Writer’s Block? 5 Ways to get Unstuck



We all have days when we sit down to write and the words flow fast and furious while our fingers race to keep up. But what about the days we approach our writing time with eager anticipation only to find that we have nothing to write? Our story is stuck. Our prose is flat. Our imaginations dry. It does little good to sit and stare at a blank screen, hoping the muse will show up and get our fingers dancing again. At times like these, a shift in process helps me. Here are my favorite five methods to get me back on task:

• Write a blog post – Chances are there’s a topic you’ve been meaning to write about – something helpful or interesting to share with others. Perhaps a story in the news has captured your attention and made you angry—a new trend that you find alarming or outrageous. Focus that anger and passion into a piece about it. Whether or not it ends up in your blog—it will still serve the valuable purpose of helping you solidify what’s important to you. It may even end up becoming a short story or a novel.

• Become one of your characters – Put on the hat of your protagonist or one of your favorite characters and look at the world through his or her eyes. Pen a letter from one character to another or write a letter from your character to you. Have a conversation with your character (preferably not in sight of other people). The point is to just have fun with it and in the process discover something new about your character.

• Edit an earlier chapter. I’m still in the throes of my first draft, however, each week I need to read 1,000 words to others in my writer’s workshop. I am now systematically going back to the beginning and revising the early chapters so that I don’t humiliate myself by reading my first draft. I may still have to go back and change those revisions depending on the turns the book takes—but—when I finish my draft I will have a decent amount of chapters polished enough to begin the process of sending out query letters and will have some sample chapters ready to go.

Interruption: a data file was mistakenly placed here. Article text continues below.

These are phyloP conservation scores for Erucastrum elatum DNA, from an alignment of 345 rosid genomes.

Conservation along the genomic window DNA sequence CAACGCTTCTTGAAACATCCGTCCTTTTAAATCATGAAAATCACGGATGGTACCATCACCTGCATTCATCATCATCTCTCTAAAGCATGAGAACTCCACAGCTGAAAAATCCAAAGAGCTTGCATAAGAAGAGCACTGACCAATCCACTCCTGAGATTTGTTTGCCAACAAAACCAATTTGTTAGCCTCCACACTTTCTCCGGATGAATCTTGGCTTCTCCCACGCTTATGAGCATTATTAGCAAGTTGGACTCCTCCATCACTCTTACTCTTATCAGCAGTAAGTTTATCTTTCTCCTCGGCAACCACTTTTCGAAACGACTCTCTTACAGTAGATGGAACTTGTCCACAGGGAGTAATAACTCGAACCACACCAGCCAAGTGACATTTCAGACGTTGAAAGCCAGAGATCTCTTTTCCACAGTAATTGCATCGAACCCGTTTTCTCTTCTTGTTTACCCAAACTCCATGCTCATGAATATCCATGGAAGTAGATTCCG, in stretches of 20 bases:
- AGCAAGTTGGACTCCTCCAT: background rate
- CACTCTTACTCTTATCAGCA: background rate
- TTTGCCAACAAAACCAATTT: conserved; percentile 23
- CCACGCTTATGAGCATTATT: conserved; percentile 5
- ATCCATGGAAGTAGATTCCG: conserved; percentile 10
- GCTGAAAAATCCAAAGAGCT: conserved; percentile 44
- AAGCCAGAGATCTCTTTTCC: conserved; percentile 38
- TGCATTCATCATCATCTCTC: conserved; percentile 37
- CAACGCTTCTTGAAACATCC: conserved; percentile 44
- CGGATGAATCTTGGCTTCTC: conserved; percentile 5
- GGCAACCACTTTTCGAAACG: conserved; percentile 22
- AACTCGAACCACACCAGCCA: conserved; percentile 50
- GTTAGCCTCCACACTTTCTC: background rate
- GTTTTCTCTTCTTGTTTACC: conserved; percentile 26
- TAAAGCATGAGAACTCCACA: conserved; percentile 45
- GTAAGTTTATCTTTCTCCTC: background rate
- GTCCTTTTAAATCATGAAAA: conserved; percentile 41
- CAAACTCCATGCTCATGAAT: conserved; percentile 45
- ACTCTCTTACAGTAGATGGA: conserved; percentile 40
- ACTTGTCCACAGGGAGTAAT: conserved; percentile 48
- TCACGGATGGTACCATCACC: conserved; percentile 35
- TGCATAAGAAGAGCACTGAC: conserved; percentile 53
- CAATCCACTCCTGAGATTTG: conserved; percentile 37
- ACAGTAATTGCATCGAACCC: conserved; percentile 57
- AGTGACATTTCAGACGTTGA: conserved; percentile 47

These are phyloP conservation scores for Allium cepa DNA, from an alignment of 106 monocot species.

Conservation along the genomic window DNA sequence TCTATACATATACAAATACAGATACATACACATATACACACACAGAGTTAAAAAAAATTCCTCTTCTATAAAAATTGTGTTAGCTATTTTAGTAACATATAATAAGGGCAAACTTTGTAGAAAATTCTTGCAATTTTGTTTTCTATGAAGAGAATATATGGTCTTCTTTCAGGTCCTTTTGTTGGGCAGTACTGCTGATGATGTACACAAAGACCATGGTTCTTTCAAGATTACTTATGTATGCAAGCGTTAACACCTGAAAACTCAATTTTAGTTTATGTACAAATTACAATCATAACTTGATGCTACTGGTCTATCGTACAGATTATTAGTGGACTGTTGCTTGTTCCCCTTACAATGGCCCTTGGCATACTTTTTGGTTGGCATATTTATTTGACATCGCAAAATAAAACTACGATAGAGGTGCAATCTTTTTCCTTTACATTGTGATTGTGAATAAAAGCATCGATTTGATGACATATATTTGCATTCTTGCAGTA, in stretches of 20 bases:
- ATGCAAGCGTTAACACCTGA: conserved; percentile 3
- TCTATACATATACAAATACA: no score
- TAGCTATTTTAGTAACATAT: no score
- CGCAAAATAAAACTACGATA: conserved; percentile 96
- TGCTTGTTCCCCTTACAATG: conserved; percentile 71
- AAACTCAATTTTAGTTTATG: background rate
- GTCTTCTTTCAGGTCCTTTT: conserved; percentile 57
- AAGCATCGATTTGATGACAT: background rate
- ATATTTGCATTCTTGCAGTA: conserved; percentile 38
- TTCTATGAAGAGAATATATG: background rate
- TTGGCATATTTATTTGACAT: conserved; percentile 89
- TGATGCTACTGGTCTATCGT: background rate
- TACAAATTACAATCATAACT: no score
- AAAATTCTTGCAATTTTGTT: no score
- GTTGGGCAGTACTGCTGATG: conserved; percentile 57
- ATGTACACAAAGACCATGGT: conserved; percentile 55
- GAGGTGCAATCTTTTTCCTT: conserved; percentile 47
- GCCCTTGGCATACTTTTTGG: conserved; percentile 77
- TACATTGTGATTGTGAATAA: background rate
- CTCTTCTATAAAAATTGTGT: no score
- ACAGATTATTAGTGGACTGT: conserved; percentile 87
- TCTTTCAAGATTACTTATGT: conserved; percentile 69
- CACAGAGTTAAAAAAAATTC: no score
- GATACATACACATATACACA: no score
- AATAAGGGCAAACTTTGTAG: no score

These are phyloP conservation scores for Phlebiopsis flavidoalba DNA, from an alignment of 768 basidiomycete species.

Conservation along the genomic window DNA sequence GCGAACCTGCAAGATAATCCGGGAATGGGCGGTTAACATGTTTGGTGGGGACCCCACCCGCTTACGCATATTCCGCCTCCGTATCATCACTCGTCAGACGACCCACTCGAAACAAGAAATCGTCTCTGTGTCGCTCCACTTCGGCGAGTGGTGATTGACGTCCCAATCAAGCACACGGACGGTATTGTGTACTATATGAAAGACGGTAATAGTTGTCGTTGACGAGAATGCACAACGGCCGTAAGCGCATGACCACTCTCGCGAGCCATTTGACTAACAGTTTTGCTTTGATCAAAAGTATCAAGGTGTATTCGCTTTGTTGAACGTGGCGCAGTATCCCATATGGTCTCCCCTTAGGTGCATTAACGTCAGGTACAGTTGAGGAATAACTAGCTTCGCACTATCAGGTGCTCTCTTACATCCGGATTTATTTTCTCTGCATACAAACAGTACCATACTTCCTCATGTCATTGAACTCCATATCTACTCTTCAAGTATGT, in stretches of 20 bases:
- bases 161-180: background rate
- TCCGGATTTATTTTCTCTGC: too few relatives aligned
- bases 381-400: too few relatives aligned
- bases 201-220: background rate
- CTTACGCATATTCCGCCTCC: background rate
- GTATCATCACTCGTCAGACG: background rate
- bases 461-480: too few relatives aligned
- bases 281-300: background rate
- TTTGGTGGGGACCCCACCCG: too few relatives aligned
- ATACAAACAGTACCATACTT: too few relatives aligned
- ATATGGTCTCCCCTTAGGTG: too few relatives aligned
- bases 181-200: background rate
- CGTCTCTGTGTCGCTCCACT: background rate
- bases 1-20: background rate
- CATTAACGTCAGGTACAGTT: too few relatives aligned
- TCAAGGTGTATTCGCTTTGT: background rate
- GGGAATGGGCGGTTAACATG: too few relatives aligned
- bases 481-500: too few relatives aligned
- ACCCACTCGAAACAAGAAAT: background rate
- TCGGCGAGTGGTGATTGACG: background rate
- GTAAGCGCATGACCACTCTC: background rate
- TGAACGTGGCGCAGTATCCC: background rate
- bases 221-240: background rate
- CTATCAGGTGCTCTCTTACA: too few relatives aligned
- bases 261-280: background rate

• Do some research. Open up a new document and make a list of questions you need answered. Use the time to find some answers to your outstanding research.

• Use a writing prompt. Download a writing prompt app on your phone or look up some prompts on the Internet ahead of time and stash them with your writing materials. Set the timer for 15 minutes and write non-stop whatever comes into your mind. It may feel awkward and forced but this free association can often yield literary gold.

Whatever it takes to keep you from closing your laptop and continue writing is a step in the right/write direction. Setting and committing to your writing schedule—in times of feast and famine—is the single most important ingredient to your success as a writer. Have some methods that work for you? Please add them in the comments.

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